On Monday, the world learned that Apple CEO Steve Jobs again needs to take medical leave to focus on his health. Sound familiar? In 2009, we heard about Jobs taking a similar leave of absence before returning a couple months later with a new liver. Certainly, we should all hope and pray for Jobs' speedy recovery, as he is one of the greatest tech visionaries of our time. But in light of the lack of details surrounding his medical leave, some are questioning whether Jobs should have to disclose specifics of his illness to investors. It depends.
Atlantic correspondent Ben W. Heineman Jr. argued yesterday that investors deserve to know more. Here's why:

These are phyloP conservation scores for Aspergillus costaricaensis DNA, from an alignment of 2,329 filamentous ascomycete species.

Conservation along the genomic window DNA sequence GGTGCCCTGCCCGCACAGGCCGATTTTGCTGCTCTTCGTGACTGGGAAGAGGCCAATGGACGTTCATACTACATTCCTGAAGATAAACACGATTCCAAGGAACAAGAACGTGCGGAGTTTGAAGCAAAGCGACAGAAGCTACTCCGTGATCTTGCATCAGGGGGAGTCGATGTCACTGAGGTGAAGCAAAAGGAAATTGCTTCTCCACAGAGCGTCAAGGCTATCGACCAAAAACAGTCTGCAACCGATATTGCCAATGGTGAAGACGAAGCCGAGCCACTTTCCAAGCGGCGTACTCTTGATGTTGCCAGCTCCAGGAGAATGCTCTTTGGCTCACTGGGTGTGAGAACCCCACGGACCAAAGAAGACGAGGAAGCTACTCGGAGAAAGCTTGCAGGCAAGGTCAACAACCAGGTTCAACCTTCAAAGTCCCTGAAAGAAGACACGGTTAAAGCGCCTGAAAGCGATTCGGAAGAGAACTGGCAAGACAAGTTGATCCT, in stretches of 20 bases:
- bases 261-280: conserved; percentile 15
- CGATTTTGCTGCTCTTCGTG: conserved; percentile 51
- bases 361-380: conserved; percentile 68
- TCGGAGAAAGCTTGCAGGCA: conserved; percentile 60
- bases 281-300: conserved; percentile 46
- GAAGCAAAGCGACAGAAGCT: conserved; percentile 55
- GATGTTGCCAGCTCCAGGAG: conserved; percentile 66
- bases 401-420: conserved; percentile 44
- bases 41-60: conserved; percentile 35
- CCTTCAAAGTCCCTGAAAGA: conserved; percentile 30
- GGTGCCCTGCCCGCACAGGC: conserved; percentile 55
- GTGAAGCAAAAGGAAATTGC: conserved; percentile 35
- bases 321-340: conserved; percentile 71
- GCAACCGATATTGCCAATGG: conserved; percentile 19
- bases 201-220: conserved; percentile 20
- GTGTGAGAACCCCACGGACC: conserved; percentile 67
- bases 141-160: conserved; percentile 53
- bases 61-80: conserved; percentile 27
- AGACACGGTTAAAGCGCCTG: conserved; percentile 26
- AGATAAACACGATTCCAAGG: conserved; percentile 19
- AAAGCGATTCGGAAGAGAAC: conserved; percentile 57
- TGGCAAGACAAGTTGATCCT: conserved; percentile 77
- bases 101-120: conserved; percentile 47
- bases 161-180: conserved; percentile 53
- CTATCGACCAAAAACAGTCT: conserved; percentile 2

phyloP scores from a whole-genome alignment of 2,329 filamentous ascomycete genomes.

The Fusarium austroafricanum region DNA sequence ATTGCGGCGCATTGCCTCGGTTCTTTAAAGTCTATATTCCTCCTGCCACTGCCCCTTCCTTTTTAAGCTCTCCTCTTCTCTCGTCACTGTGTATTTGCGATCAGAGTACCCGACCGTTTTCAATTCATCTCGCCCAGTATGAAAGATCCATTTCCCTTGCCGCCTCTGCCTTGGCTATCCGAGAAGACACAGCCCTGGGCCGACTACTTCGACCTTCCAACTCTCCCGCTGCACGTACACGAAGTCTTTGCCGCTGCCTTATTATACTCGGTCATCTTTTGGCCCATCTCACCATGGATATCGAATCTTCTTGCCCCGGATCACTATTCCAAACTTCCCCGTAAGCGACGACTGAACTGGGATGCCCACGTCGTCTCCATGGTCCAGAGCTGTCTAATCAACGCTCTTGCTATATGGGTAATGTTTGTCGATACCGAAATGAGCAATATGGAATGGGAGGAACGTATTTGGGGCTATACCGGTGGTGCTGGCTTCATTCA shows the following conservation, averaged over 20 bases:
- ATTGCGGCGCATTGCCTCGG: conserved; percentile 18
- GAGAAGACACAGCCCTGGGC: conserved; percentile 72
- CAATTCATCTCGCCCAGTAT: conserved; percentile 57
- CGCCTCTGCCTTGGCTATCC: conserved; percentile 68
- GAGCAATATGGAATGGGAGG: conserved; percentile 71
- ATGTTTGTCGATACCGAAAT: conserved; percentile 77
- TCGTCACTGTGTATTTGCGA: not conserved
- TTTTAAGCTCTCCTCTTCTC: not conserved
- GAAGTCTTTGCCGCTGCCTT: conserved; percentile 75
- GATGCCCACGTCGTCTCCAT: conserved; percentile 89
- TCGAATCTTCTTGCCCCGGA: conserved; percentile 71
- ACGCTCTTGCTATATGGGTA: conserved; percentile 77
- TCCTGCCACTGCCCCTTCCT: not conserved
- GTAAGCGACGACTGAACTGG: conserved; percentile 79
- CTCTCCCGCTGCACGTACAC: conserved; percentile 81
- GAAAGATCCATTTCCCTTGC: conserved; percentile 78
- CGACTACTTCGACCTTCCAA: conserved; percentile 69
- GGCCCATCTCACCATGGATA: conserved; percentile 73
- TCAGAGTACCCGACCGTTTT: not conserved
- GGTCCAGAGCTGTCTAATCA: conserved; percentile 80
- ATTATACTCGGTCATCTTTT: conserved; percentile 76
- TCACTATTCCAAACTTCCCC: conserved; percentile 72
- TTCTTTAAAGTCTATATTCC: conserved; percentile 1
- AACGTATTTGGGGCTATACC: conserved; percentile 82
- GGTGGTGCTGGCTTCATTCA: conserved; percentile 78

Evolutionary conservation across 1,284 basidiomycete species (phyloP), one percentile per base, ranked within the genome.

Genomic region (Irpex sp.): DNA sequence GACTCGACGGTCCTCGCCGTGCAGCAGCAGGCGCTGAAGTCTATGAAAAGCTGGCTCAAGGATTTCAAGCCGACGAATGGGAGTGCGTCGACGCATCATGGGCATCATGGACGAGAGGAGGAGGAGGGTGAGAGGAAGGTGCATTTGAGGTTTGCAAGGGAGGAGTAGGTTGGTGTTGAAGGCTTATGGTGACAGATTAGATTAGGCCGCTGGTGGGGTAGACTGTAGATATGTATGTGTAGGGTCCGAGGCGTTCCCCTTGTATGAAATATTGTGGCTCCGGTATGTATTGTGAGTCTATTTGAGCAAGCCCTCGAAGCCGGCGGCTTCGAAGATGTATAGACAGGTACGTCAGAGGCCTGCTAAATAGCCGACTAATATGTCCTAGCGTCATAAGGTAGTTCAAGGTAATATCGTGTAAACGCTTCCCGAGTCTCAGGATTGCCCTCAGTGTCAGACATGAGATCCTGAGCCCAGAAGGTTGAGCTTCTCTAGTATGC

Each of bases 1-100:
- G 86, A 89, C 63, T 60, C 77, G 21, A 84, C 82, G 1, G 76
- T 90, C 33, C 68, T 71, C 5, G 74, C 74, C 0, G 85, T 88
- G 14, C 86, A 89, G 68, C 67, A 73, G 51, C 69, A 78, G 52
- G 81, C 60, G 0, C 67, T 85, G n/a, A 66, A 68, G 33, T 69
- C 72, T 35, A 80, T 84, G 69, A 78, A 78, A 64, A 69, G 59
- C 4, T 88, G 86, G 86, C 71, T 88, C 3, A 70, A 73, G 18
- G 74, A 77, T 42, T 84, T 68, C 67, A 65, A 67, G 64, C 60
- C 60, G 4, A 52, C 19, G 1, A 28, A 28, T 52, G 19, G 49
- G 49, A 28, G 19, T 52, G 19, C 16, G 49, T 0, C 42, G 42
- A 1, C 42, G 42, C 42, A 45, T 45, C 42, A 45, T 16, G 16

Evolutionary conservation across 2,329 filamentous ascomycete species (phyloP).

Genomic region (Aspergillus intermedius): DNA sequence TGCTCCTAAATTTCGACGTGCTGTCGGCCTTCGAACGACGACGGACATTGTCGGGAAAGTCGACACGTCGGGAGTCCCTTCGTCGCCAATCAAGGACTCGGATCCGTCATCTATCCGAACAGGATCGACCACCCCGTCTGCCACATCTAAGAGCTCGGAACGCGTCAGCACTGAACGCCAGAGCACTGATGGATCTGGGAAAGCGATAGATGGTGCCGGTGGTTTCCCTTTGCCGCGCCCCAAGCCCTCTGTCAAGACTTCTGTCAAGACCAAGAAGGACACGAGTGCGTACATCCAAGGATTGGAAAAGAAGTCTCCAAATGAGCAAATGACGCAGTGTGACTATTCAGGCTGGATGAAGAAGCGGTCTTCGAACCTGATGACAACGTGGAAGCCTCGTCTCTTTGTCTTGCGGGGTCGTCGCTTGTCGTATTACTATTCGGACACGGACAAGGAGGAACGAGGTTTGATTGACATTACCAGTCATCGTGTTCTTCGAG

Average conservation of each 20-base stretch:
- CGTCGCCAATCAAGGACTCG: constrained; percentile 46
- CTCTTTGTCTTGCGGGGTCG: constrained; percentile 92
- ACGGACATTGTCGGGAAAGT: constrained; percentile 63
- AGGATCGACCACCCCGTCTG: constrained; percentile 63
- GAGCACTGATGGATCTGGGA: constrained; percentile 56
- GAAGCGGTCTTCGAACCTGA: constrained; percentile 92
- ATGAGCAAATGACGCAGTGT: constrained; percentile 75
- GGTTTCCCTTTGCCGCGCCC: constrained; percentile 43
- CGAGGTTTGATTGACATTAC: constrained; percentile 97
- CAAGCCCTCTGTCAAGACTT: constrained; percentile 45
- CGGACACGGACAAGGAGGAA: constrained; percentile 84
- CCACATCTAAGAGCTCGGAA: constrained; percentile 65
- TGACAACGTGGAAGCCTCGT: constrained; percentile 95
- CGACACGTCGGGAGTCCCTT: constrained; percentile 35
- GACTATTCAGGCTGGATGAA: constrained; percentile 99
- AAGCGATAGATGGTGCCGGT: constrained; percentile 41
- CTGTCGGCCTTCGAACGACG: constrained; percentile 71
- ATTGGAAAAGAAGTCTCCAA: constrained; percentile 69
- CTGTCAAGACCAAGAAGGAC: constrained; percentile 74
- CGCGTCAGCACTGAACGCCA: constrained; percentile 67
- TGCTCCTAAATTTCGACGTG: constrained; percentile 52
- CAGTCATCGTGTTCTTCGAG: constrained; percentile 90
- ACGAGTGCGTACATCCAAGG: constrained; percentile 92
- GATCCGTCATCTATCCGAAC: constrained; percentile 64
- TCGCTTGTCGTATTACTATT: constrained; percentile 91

Under the securities laws, companies are required to disclose material information: usually defined as any information that would influence an investor's decision to buy or sell securities.
In fact, Jobs did disclose information to investors. He wrote a letter telling them he would be taking a leave of absence for medical reasons. Should he have provided further detail? It depends on the illness' materiality.
The basic question is this: would additional information about Jobs' illness provide investors with greater certainty on how to evaluate Apple's stock? If not, then Jobs' disclosure responsibility is met. So really, it depends on how much certainty there is about the consequences of his medical condition. For example, if doctor's say he's sick but may get better, then letting investors know more detail wouldn't provide any more certainty than what they already know.